Cardinals To Continue Voting, After Black Smoke Rises

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VATICAN CITY (CNN) — Black smoke billowed out of the chimney at the Sistine Chapel Wednesday morning, indicating a new pope has not yet been chosen.

That means the first two votes of the day were inconclusive, and the ballots were burned.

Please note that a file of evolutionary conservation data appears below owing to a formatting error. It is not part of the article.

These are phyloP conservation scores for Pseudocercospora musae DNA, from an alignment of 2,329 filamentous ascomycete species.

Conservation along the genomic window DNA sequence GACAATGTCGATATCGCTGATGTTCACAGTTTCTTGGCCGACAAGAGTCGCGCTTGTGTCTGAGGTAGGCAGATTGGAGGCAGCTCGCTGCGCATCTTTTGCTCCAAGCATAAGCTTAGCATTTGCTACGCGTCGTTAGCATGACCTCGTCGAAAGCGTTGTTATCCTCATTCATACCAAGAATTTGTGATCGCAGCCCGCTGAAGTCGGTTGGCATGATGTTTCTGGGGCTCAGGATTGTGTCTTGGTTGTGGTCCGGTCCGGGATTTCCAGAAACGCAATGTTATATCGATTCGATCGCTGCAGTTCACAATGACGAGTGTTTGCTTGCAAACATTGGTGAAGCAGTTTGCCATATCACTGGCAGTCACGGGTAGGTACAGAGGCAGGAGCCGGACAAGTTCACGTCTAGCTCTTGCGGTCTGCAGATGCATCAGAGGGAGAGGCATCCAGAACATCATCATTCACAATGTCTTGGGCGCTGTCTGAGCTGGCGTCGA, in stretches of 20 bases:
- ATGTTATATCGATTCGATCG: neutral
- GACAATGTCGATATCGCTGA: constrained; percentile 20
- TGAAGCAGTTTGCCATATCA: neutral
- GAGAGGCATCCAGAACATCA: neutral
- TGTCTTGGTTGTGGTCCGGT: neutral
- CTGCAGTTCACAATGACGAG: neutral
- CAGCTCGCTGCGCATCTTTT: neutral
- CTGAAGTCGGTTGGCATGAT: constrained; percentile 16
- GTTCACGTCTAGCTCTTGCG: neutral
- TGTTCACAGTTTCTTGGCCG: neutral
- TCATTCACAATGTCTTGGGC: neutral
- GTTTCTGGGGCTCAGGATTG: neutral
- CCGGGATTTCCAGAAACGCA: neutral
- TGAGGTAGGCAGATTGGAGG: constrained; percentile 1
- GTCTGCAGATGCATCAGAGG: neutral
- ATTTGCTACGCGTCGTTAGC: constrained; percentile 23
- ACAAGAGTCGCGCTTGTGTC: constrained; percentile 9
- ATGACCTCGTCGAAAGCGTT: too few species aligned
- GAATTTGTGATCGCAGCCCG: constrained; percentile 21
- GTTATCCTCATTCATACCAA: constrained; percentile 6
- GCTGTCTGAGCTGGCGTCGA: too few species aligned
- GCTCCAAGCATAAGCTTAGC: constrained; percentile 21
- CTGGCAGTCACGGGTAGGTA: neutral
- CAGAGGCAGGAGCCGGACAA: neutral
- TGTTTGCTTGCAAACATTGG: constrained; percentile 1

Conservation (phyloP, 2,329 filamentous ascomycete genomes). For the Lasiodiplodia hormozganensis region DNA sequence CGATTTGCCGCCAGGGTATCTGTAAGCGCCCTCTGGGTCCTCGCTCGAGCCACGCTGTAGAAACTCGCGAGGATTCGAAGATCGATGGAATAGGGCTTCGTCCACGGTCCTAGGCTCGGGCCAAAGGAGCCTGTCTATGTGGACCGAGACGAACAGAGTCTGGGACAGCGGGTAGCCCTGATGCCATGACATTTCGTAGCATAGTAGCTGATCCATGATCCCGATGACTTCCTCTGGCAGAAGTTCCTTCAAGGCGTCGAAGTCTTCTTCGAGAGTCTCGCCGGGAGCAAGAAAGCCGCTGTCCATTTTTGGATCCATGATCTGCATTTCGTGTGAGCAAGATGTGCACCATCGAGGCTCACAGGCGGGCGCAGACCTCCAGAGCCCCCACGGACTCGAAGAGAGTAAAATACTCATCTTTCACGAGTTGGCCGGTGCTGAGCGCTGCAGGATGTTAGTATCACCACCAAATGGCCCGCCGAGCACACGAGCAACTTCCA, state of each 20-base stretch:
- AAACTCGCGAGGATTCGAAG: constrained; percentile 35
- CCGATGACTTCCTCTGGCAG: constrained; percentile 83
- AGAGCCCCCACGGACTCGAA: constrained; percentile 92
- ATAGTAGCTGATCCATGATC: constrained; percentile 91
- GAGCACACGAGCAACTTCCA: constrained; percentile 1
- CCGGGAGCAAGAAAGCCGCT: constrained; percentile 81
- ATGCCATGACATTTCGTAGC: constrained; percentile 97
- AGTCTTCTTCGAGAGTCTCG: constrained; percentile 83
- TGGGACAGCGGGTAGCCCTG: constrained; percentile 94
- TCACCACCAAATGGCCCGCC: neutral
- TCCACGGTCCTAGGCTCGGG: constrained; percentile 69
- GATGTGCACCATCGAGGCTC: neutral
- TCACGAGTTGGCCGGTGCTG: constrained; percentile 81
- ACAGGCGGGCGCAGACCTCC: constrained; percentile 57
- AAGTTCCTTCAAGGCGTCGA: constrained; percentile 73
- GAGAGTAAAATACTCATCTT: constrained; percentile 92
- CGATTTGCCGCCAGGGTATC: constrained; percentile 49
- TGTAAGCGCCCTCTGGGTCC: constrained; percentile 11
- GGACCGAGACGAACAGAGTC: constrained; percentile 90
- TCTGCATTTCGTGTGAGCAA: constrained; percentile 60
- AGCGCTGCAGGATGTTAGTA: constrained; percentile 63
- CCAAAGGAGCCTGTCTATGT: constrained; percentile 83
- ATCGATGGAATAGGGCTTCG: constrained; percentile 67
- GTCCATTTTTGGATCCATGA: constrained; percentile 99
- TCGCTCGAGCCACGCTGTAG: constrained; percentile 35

The 115 voting cardinals are taking part in the second day of the secretive conclave. The cardinals have now held three votes for pope: one Tuesday and two Wednesday morning.

They will have two more opportunities to vote later Wednesday, around 11 a.m.. A two-thirds majority is required to confirm a new pontiff.

The average length of the conclave during the past 100 years is around 3.5 days, but the longest in the last century was only 5 days.

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